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BeanerSA

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Everything posted by BeanerSA

  1. One of my faves. Nice job.
  2. What you will be able to see depends on a lot of factors. You will at least be able to see Moon, Planets and some of their moons, Open Star Clusters, and some Globular Clusters. If you have good clear skies, low light pollution, good dark adaptation and patience, you should be able to see some of the larger, brighter galaxies.
  3. Firstly, it's nice to see that you started off with realistic expectations, and Saturn is always a cool first object! I would say that you see the ground, with good dark adaptation is reasonable. When you look up, does the sky have an orange (usually orange) glow? If so, that is the light pollution. With regards to M31, I have to say upfront that I'm a southern hemisphere dweller, and can't see it from where I am, but the description you gave is pretty common, so I would say that was it. It's a massive object (nearly 3 degrees across) so low power eyepieces are the key here. A) it just won't fit in the field of view of a low power eyepiece, and it will become dimmer as you go up in magnification. As for expectations, just bask in the knowledge that you are viewing another distant galaxy. HTH
  4. Wow that could be a problem. To be fair, even if it could slew to the zenith, viewing is often a problem on any telescope, as the eyepiece ends up in extreme positions.
  5. I use a set of Taki's star charts, printed on A3, placed back to back and laminated. Done cheap, at work!
  6. I'd use the stock eyepieces for a while before considering buying additional eyepieces.
  7. Internet may be required to download extra libraries.
  8. Yup, it's in a cracking position at the moment.
  9. No, but if you move up to a CPC or higher, a wedge is available.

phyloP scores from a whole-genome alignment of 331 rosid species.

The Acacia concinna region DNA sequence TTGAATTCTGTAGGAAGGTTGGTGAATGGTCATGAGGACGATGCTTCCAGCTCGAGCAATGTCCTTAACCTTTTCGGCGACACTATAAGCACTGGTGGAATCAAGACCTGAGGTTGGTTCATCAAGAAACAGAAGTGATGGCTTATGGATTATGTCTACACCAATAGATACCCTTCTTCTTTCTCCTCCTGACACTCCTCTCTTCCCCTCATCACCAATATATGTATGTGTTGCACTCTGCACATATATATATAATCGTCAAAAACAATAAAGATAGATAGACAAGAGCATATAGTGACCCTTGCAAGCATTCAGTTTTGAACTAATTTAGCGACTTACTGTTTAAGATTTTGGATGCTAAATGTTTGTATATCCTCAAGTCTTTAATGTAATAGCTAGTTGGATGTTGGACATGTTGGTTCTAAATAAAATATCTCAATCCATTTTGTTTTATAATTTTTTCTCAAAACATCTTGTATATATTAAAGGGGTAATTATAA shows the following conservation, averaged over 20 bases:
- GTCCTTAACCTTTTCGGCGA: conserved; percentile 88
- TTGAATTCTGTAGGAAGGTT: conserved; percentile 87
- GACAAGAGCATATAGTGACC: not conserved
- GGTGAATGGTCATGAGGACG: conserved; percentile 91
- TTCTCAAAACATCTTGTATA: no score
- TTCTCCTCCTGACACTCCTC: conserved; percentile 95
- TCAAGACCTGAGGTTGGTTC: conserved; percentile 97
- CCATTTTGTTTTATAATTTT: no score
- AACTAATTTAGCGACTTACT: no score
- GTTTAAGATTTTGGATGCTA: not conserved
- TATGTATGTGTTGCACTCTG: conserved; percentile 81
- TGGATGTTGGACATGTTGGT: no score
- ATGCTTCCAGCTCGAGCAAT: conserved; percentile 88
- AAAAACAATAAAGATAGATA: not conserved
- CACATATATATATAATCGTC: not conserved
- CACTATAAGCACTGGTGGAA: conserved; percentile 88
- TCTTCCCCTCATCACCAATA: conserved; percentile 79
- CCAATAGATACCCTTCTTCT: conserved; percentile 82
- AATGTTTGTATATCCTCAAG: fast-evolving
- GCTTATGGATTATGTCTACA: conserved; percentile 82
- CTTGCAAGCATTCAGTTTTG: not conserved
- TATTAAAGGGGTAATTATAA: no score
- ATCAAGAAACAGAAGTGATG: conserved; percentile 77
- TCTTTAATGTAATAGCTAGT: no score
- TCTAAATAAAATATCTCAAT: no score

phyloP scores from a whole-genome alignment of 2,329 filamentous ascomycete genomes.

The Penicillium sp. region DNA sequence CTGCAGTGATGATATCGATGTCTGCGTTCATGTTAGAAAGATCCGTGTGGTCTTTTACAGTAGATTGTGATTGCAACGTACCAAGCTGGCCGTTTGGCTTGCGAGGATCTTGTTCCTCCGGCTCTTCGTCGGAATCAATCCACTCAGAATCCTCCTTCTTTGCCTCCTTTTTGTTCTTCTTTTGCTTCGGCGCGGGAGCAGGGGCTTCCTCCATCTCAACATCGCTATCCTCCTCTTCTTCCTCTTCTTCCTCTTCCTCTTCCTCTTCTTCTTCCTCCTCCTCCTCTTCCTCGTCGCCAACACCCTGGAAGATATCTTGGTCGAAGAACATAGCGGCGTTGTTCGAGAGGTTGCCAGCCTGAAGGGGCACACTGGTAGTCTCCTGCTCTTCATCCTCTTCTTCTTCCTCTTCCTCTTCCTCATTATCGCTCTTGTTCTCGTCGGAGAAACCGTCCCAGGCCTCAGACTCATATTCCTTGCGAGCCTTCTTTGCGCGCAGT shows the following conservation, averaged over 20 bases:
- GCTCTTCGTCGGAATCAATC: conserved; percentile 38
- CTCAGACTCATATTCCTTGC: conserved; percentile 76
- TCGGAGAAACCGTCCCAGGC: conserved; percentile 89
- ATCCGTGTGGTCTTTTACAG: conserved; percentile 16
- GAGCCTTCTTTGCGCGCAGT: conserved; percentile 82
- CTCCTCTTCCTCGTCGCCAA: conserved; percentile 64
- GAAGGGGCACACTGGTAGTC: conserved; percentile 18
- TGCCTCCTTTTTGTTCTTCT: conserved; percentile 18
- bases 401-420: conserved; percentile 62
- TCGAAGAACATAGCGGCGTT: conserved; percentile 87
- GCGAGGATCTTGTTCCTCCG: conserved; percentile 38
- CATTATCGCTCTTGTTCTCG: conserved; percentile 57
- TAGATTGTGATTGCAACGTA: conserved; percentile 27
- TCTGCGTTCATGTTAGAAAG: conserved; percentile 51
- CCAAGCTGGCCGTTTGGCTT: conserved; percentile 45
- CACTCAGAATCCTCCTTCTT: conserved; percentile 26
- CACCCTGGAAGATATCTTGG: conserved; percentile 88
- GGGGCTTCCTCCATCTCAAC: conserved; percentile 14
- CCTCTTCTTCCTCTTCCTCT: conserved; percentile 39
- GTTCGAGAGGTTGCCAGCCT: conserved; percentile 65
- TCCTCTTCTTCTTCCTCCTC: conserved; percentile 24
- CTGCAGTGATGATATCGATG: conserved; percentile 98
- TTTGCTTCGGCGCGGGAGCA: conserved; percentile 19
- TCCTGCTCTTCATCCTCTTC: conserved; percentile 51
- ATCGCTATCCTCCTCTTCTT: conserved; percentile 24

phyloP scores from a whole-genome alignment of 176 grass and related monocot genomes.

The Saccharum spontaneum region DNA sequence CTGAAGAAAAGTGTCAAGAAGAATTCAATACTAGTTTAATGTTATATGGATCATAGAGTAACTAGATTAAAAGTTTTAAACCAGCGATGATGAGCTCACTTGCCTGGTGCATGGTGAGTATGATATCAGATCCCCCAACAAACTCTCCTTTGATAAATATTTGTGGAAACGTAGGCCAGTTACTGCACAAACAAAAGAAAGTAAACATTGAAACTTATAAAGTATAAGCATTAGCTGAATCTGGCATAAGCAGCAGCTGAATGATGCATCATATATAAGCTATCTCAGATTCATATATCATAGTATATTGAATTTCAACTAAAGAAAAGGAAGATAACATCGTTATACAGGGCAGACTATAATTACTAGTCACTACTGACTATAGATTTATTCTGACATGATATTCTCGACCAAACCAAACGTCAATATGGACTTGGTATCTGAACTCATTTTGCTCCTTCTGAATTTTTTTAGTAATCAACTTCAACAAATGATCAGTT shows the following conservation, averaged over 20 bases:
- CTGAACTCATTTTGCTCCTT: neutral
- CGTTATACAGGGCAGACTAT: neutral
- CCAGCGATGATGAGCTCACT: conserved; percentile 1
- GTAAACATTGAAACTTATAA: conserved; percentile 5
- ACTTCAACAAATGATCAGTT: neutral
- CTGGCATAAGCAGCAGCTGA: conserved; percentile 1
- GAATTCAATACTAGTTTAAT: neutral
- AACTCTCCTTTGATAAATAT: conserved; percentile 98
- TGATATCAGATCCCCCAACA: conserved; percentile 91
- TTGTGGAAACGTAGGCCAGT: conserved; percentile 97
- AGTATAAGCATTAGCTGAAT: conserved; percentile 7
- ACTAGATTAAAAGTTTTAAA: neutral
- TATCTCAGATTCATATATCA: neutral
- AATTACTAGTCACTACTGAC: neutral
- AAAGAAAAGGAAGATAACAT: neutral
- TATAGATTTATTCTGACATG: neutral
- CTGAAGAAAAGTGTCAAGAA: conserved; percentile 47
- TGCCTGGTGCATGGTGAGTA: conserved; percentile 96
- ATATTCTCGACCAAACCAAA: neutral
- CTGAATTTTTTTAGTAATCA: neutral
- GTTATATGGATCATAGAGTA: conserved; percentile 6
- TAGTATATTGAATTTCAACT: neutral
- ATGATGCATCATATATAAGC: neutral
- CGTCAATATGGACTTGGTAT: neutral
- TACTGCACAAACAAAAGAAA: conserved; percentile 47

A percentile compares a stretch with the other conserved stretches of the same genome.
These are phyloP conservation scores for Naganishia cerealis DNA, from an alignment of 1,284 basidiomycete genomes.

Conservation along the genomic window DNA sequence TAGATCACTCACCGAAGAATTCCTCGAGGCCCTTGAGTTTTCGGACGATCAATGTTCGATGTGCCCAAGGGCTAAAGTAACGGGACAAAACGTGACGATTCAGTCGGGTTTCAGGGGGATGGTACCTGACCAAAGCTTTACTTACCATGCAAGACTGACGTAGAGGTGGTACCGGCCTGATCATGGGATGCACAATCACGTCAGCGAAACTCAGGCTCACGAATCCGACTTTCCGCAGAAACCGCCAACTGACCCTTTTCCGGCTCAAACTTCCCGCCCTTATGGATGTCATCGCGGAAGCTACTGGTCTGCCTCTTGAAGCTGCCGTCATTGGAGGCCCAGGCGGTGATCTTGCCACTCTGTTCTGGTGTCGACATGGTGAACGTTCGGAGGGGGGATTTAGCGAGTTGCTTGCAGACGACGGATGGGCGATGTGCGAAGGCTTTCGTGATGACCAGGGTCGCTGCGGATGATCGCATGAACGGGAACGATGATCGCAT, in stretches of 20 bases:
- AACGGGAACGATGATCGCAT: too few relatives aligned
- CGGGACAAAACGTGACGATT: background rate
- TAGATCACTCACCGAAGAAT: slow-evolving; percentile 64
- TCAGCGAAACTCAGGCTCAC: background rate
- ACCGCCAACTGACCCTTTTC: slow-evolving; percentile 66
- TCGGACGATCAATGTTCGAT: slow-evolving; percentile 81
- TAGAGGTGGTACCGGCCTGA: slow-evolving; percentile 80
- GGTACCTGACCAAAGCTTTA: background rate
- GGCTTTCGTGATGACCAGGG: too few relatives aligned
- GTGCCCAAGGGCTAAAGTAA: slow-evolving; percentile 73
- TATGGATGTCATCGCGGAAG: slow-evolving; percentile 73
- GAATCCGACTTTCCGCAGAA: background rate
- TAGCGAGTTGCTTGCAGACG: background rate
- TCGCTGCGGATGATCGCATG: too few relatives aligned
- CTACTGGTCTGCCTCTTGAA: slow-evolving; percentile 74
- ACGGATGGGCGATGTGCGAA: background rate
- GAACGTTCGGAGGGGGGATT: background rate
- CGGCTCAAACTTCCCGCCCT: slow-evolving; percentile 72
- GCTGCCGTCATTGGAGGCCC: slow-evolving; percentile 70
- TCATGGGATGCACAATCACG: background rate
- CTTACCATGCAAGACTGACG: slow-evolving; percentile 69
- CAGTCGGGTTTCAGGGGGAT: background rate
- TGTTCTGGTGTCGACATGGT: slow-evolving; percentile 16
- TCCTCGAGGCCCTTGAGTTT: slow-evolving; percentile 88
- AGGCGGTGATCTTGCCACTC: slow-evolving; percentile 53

10. Awesome stuff man. My son has ASD, and I only got into this because he asked for a telescope! Now it's something we do together regularly.
  11. I didn't see any mention of that in the Wikipedia article https://en.wikipedia.org/wiki/Vega
  12. Really? I didn't think so.
  13. Firstly, you need to stop using the iPad app. That's killing your dark adapted vision. Either plan your observing session on the app and then leave it indoors, or learn to read a star chart with a red torch. You don't really need that filter just yet, and if you can see the ring nebula, you should be able to see plenty with that big 10" bucket.
  14. If it looks okay on the star test, it's probably good enough for visual use.
  15. This thread is so confusing! Where did that Jimbo post come in?!
  16. I've read this thread a couple of times now. What is it that you are trying to see exactly?
  17. Those observations are pretty typical of first observations. I have two comments for you; 1) The more you look, the more you will see. Each time you revisit an object, you will notice a little more detail. You are training your brain. 2)Lower your expectations slightly and revel in the knowledge of how far the photons have travelled from the object you are looking at, to your retina. M31 is 2.537 million light years away, and contains an estimated 1 trillion stars.
  18. Definitely Mine are just as important as my charts. That's how I use them too. Plus it's much easier to find stuff in that wider field before heading to the telescope.
  19. Not really. Just much quicker setup times. You get used to hugging your scope as you nudge it around trying to find or track your chosen target.
  20. Better viewing conditions, and repeated viewings, will achieve more than any expensive eyepiece.
  21. Thanks. Spring is almost here! I could probably do a bit better, but I'm limited to objects greater than 15° above the horizon. The 2 brightest ones really are something special. I'd be happy to show then to you if you ever make it down this way. Thanks. I targeted them because I see them suggested as first DSO's for northern observers on here. As above, if you ever make it down this way, I'll be happy to show them to you. It'll be funny to watch your reaction to the constellations being upside down.
  22. In theory, you would actually want to use the values of RA (Right Ascension) and Dec (Declination) with your equatorial mount. Any star chart or book will have celestial coordinates for sky objects listed as RA/Dec. Then you would take those values, and use your setting circles to point the scope towards the object you are looking for. The reality is, that setting circles on low end mounts, are next to useless, and star hopping is a much better way to find your object, and then you would use your slow motion controls to keep the object in your eyepiece. This video explains the problem of setting circles nicely. Educate yourself a bit by having a look at some of the Eyes On The Sky introductory videos https://www.youtube.com/user/eyesontheskyDOTcom
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